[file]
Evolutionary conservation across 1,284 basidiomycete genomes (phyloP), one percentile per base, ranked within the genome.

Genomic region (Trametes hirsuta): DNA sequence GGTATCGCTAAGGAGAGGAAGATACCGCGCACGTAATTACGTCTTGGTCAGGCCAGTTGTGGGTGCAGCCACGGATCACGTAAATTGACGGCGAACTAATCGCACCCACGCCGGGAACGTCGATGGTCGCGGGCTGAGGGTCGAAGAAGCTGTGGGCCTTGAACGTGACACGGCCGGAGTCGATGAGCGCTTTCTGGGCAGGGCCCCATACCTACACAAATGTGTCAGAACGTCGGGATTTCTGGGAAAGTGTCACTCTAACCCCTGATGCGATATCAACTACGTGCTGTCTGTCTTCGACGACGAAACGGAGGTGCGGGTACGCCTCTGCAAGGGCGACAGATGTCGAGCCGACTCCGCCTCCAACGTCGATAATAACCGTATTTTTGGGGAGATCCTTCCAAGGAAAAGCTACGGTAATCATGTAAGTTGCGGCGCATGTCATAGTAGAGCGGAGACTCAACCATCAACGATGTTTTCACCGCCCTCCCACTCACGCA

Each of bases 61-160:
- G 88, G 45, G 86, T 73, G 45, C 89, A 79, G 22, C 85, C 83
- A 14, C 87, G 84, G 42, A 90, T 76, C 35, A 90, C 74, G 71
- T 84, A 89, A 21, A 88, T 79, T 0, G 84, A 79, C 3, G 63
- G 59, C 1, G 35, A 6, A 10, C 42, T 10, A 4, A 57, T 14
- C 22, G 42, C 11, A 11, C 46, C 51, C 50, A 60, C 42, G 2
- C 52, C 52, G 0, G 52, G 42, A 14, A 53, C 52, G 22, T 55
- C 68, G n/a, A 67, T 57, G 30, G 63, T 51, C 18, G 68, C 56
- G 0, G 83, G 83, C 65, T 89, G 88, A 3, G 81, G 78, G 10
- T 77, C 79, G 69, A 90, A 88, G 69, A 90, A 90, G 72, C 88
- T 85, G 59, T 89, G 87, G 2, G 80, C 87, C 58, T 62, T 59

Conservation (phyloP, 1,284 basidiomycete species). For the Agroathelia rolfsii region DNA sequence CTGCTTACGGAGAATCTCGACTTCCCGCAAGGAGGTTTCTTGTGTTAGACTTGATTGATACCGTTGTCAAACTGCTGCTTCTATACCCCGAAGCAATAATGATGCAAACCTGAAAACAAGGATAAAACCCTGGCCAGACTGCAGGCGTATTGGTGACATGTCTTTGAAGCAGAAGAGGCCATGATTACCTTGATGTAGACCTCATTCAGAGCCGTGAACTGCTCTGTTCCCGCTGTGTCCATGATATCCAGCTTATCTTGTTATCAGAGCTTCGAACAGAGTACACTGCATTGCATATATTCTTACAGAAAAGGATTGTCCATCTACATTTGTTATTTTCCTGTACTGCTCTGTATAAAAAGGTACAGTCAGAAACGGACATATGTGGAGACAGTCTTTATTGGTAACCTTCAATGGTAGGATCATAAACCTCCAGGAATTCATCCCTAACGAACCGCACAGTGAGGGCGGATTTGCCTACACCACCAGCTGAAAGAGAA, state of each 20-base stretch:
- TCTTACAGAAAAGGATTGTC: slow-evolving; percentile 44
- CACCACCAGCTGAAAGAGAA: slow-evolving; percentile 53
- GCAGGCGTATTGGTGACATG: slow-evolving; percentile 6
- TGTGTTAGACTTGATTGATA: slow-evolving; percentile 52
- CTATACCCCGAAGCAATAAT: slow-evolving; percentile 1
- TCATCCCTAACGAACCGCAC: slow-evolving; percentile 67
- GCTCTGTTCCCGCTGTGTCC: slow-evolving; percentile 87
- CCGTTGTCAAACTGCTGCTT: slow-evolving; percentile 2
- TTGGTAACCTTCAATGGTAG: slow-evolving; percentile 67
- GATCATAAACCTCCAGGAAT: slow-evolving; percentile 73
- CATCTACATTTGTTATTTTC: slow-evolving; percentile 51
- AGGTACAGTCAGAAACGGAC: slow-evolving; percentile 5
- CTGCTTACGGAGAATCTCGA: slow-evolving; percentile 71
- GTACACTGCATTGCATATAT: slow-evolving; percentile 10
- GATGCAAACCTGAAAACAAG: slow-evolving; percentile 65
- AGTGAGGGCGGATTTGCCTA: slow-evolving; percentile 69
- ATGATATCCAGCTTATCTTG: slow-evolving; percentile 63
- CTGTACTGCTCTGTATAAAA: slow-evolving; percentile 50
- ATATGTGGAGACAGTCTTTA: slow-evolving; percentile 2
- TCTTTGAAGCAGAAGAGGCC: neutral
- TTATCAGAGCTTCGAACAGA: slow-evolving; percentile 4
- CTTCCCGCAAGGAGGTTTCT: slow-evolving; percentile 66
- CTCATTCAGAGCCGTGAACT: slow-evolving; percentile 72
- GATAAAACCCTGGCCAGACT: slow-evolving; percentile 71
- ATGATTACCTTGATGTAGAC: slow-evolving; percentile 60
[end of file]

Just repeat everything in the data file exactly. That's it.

Evolutionary conservation across 1,284 basidiomycete genomes (phyloP), one percentile per base, ranked within the genome.

Genomic region (Trametes hirsuta): DNA sequence GGTATCGCTAAGGAGAGGAAGATACCGCGCACGTAATTACGTCTTGGTCAGGCCAGTTGTGGGTGCAGCCACGGATCACGTAAATTGACGGCGAACTAATCGCACCCACGCCGGGAACGTCGATGGTCGCGGGCTGAGGGTCGAAGAAGCTGTGGGCCTTGAACGTGACACGGCCGGAGTCGATGAGCGCTTTCTGGGCAGGGCCCCATACCTACACAAATGTGTCAGAACGTCGGGATTTCTGGGAAAGTGTCACTCTAACCCCTGATGCGATATCAACTACGTGCTGTCTGTCTTCGACGACGAAACGGAGGTGCGGGTACGCCTCTGCAAGGGCGACAGATGTCGAGCCGACTCCGCCTCCAACGTCGATAATAACCGTATTTTTGGGGAGATCCTTCCAAGGAAAAGCTACGGTAATCATGTAAGTTGCGGCGCATGTCATAGTAGAGCGGAGACTCAACCATCAACGATGTTTTCACCGCCCTCCCACTCACGCA

Each of bases 61-160:
- G 88, G 45, G 86, T 73, G 45, C 89, A 79, G 22, C 85, C 83
- A 14, C 87, G 84, G 42, A 90, T 76, C 35, A 90, C 74, G 71
- T 84, A 89, A 21, A 88, T 79, T 0, G 84, A 79, C 3, G 63
- G 59, C 1, G 35, A 6, A 10, C 42, T 10, A 4, A 57, T 14
- C 22, G 42, C 11, A 11, C 46, C 51, C 50, A 60, C 42, G 2
- C 52, C 52, G 0, G 52, G 42, A 14, A 53, C 52, G 22, T 55
- C 68, G n/a, A 67, T 57, G 30, G 63, T 51, C 18, G 68, C 56
- G 0, G 83, G 83, C 65, T 89, G 88, A 3, G 81, G 78, G 10
- T 77, C 79, G 69, A 90, A 88, G 69, A 90, A 90, G 72, C 88
- T 85, G 59, T 89, G 87, G 2, G 80, C 87, C 58, T 62, T 59

Conservation (phyloP, 1,284 basidiomycete species). For the Agroathelia rolfsii region DNA sequence CTGCTTACGGAGAATCTCGACTTCCCGCAAGGAGGTTTCTTGTGTTAGACTTGATTGATACCGTTGTCAAACTGCTGCTTCTATACCCCGAAGCAATAATGATGCAAACCTGAAAACAAGGATAAAACCCTGGCCAGACTGCAGGCGTATTGGTGACATGTCTTTGAAGCAGAAGAGGCCATGATTACCTTGATGTAGACCTCATTCAGAGCCGTGAACTGCTCTGTTCCCGCTGTGTCCATGATATCCAGCTTATCTTGTTATCAGAGCTTCGAACAGAGTACACTGCATTGCATATATTCTTACAGAAAAGGATTGTCCATCTACATTTGTTATTTTCCTGTACTGCTCTGTATAAAAAGGTACAGTCAGAAACGGACATATGTGGAGACAGTCTTTATTGGTAACCTTCAATGGTAGGATCATAAACCTCCAGGAATTCATCCCTAACGAACCGCACAGTGAGGGCGGATTTGCCTACACCACCAGCTGAAAGAGAA, state of each 20-base stretch:
- TCTTACAGAAAAGGATTGTC: slow-evolving; percentile 44
- CACCACCAGCTGAAAGAGAA: slow-evolving; percentile 53
- GCAGGCGTATTGGTGACATG: slow-evolving; percentile 6
- TGTGTTAGACTTGATTGATA: slow-evolving; percentile 52
- CTATACCCCGAAGCAATAAT: slow-evolving; percentile 1
- TCATCCCTAACGAACCGCAC: slow-evolving; percentile 67
- GCTCTGTTCCCGCTGTGTCC: slow-evolving; percentile 87
- CCGTTGTCAAACTGCTGCTT: slow-evolving; percentile 2
- TTGGTAACCTTCAATGGTAG: slow-evolving; percentile 67
- GATCATAAACCTCCAGGAAT: slow-evolving; percentile 73
- CATCTACATTTGTTATTTTC: slow-evolving; percentile 51
- AGGTACAGTCAGAAACGGAC: slow-evolving; percentile 5
- CTGCTTACGGAGAATCTCGA: slow-evolving; percentile 71
- GTACACTGCATTGCATATAT: slow-evolving; percentile 10
- GATGCAAACCTGAAAACAAG: slow-evolving; percentile 65
- AGTGAGGGCGGATTTGCCTA: slow-evolving; percentile 69
- ATGATATCCAGCTTATCTTG: slow-evolving; percentile 63
- CTGTACTGCTCTGTATAAAA: slow-evolving; percentile 50
- ATATGTGGAGACAGTCTTTA: slow-evolving; percentile 2
- TCTTTGAAGCAGAAGAGGCC: neutral
- TTATCAGAGCTTCGAACAGA: slow-evolving; percentile 4
- CTTCCCGCAAGGAGGTTTCT: slow-evolving; percentile 66
- CTCATTCAGAGCCGTGAACT: slow-evolving; percentile 72
- GATAAAACCCTGGCCAGACT: slow-evolving; percentile 71
- ATGATTACCTTGATGTAGAC: slow-evolving; percentile 60